"On a long cast, glass rods simply never hook the fish. Hooking and fighting big smallmouths aggressively is the key. When big ones jump and come off, the reasons are usually cheap or dull hooks and whippy rods that never hooked the fish. Rarely do I lose a big fish cranking with the right graphite stick."
Graphite locks down, at some point. Fiberglass always seems to provide another quarter inch of give and smallmouths have harder mouths. At the end of ultra-long casts, it makes a difference.
"My reel is a Daiwa Zillion with a 6.3:1 gear ratio," Balog adds. "I don't find low-speed 'power' reels any more powerful than high-speed ones. Reel grips are great. They really help during long, sweaty or frigid days on rolling decks."
"If the technique calls for hitting bottom," Balog says, "like when you're fishing rockpiles in spring and fall, the sweet spot in the retrieve is where the bait glances off that cover or structure. You want a bait that dives barely to the top of it. You want it deflecting, not digging. The key to deflection is to have it occur quickly and randomly.
"Through summer and into fall, smallies key on open-water baitfish. They're school fish—mostly assorted by size. The best days for cranking on the Great Lakes generally are breezy and sunny. Those conditions activate the fish, but also help move the boat along. I never use a drift sock; I don't mind blowing along at 1.5 mph or more and making huge casts downwind. We're talking about eliminating water on lakes that dwarf all reservoirs, trying to literally cover square miles in a day. You have to be convinced you'll find them eventually.
"I pick areas with some baitfish activity on the screen," he says. "Marking fish is even better, especially around bait and off bottom. Colors for summer cranking are definitely duller than spring. Natural baitfish patterns excel, ones with pale pearl bellies, blue or green backs, or perch patterns. I throw bright chartreuse patterns now and again just to be sure, because I've seen them produce so many times for smallies. Chartreuse is the exception that proves the rule."
The primary retrieve is steady, rod-tip down, covering water. Sometimes Balog plays with speed. "As boring as it sounds, I mainly do a steady retrieve with an occasional pause. Lots of times you can keep that steady retrieve up and 'feel' fish around your bait. I'm not sure whether they hit it or you hit them or they're just disturbing water around the bait, but when I feel any variation, I burn the bait for a few cranks, and that triggers a lot of strikes. Smallmouths must hit a lot of baits by thrashing at them without the intension of swallowing them on the first pass, because I feel a lot of fish with crankbaits that I hook 10 to 30 feet later in the retrieve."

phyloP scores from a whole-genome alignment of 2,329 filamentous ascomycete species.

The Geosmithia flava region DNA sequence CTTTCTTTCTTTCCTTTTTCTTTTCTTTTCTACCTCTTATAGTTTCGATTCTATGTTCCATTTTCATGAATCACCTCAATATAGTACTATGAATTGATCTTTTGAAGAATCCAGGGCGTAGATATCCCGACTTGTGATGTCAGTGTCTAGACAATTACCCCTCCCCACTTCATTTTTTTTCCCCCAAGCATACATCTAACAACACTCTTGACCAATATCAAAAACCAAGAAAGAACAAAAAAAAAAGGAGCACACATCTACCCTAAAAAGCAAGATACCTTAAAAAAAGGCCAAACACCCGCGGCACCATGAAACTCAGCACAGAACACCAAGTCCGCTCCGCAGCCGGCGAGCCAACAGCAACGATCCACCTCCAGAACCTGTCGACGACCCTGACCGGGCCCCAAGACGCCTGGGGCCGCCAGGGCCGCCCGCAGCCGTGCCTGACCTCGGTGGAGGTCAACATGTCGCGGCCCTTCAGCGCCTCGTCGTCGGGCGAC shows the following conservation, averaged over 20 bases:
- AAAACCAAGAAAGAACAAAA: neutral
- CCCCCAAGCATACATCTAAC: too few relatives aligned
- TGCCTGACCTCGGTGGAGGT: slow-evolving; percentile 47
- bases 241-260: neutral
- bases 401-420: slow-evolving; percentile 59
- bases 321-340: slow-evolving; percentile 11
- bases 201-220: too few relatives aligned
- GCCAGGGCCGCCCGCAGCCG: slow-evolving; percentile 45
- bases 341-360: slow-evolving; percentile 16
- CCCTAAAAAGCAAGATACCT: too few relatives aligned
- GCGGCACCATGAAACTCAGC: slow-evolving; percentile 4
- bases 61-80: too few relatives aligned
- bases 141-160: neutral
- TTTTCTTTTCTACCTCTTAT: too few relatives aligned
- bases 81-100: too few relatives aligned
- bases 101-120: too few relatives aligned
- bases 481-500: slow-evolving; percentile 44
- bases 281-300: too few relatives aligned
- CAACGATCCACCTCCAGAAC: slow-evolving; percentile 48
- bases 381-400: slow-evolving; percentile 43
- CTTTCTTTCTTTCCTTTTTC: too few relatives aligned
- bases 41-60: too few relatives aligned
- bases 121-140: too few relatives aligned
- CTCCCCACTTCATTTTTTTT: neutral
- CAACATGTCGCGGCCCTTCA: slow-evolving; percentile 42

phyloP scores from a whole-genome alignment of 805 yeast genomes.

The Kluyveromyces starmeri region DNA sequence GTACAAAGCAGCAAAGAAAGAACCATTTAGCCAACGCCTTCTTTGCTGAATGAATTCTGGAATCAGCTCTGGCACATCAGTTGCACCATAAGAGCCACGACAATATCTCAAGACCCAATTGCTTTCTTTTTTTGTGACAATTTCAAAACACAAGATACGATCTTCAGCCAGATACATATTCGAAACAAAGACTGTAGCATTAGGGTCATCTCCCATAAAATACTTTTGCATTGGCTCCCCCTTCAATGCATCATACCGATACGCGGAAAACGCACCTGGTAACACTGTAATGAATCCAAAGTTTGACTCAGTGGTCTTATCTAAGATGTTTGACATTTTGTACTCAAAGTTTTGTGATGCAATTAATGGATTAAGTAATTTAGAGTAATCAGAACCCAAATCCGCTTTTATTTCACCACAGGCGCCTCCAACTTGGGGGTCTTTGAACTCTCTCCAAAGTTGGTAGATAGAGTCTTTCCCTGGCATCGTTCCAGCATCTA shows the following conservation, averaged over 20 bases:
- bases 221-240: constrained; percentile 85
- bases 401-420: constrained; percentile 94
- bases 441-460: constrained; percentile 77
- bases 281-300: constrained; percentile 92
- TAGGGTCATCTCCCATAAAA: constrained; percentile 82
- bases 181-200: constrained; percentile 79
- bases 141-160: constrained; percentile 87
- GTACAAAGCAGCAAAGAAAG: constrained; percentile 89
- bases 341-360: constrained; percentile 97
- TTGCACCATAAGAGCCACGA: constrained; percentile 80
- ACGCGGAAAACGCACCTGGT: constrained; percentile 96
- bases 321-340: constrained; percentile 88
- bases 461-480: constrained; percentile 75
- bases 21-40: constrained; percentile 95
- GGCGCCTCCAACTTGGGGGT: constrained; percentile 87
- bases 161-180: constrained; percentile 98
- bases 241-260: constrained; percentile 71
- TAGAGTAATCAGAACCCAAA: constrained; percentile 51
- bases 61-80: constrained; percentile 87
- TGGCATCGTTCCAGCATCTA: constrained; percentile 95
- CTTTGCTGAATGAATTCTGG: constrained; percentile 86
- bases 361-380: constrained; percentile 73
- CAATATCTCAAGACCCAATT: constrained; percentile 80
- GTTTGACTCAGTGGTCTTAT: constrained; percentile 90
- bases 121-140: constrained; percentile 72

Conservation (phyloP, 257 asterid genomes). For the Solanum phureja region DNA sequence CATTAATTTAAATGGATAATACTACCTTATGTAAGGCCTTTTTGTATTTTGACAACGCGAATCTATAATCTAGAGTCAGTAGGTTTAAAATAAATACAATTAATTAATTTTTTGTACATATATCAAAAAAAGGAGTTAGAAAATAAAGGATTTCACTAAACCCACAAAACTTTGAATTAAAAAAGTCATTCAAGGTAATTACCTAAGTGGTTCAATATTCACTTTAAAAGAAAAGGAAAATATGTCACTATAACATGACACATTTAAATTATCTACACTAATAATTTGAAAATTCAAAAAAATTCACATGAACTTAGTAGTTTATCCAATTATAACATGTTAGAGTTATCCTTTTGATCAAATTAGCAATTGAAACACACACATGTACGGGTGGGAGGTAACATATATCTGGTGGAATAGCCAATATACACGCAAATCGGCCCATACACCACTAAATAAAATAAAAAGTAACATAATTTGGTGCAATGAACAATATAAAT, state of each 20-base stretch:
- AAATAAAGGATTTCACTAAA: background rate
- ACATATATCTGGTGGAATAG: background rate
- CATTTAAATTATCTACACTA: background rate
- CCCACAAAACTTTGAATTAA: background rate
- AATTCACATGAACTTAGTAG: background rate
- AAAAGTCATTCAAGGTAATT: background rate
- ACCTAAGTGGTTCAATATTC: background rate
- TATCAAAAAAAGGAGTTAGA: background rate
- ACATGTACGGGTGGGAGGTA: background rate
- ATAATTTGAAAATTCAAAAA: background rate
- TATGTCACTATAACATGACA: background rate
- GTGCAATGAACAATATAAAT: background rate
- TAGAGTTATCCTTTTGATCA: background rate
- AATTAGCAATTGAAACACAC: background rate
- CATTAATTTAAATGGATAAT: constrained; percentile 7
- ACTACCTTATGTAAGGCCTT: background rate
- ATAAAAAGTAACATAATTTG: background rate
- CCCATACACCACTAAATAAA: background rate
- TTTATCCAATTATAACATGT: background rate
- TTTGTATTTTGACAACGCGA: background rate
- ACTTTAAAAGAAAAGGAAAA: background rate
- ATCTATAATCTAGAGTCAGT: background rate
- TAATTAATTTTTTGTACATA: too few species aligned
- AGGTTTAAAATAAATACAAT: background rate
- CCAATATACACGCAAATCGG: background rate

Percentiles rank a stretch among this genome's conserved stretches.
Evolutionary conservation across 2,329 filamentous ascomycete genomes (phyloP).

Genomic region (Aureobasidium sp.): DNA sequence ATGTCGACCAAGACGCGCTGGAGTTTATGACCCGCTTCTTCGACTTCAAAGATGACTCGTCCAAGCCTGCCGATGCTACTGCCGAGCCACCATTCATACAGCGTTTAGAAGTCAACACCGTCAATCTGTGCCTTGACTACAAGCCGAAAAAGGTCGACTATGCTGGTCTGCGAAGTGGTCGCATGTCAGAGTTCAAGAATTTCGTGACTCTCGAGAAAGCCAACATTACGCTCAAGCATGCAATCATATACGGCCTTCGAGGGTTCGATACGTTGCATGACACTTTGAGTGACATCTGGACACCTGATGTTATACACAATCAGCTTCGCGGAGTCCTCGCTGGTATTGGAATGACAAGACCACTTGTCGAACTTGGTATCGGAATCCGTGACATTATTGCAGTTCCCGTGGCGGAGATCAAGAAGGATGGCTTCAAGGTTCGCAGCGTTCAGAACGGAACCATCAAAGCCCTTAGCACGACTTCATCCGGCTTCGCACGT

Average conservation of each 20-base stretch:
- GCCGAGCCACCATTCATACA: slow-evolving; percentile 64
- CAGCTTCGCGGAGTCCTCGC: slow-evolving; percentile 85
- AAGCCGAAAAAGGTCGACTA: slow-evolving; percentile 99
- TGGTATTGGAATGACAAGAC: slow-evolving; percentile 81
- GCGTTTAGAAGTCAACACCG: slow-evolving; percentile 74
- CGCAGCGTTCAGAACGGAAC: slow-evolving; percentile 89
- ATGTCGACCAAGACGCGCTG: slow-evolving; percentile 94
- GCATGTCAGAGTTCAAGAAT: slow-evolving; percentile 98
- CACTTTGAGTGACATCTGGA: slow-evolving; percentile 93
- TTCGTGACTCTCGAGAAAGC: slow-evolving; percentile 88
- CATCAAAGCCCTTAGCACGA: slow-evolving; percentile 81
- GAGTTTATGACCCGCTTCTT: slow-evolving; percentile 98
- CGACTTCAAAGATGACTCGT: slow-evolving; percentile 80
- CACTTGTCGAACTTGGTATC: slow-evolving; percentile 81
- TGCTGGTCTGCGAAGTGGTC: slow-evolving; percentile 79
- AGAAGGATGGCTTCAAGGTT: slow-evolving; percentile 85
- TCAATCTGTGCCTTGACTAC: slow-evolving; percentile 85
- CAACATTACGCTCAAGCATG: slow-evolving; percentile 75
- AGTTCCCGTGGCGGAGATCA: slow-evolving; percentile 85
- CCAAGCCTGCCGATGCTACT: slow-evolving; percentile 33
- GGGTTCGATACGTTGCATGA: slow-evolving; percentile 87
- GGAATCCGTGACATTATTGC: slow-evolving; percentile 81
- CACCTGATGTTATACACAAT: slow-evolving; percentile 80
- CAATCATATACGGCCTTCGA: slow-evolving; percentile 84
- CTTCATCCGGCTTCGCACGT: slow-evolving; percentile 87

Balog prefers #2 trebles on bigger baits. "XCalibur Fat Free Shads and Strike King cranks work, but my bread and butter is a Rapala DT14 or 16. I occasionally mix in handmade wooden baits without rattles. Some of these have wide wobbles, like a Bagley B, but they swim well and mimic forage. Noise can be one of those factors you need to experiment with."
Balog doesn't concern himself too much with casting angles on open water. "I've never experienced a time where retrieving in one direction, either with or against the wind, made any difference to smallmouth bass," he claims. "But it makes a big difference in current, such as around the mouth of the Detroit River, where the prime retrieve is always up current to down. And there it's important to crack rocks and dig bottom." Balog's directive applies on rivers everywhere—smallmouths position themselves to feed on things moving downstream and, especially with cranks, downstream retrieves produce more strikes about 90 percent of the time.
"When open-water cranking, be aware of three sweet spots," Balog says. "The first one occurs as the crank hits maximum depth and levels out. A second sweet spot occurs when it begins rising back to the boat. When that bait is digging, digging, nose down, then turns nose up and comes back toward the boat, a ton of fish hit it right then. They think it's a baitfish heading for the surface to get away. Also, when a crank contacts a high point on structure, bass tend to bite. Pay attention for variation in the wobble of the crank at those points in the cast—max depth and coming back up, and contacting the top of a structure."
Conditions play a role in determining when to crank. "Wind is not a major factor," Balog says. "I've caught giant stringers in zero wind and 30-mph gales. The one variable I like, with respect to conditions, is stability. When fronts move through, other tactics tend to work better. And I like sunny days. The crankbait bite on the Great Lakes usually dies on dark, overcast days, when we generally do better with drop-shot rigs.
"Smallmouths can be triggered by repeatedly casting to the same area and speeding the retrieve," he adds. "I've often found fish by actually bumping into them with my baits, which tells me they won't commit. By burning the bait for an instant when it reaches the sweet spot (deepest point of the dive), I can get them to commit.
"They're often barely hooked, though. After catching one fish, you can generally catch several more on the same cast and retrieve. Getting the first one to bite is the key. Crankbaits generally produce fewer strikes, in general, than drop-shot rigs and tubes during summer, but the average bass is much larger."
Crankin' is almost a necessity for finding bass on the Great Lakes from summer through fall. Covering miles of water can't be accomplished faster without trolling—especially when the sea gods are scrappy. On Erie, that can be 3 days out of 4. Search for bait, follow Balog's program, and you can convert those square miles into acres.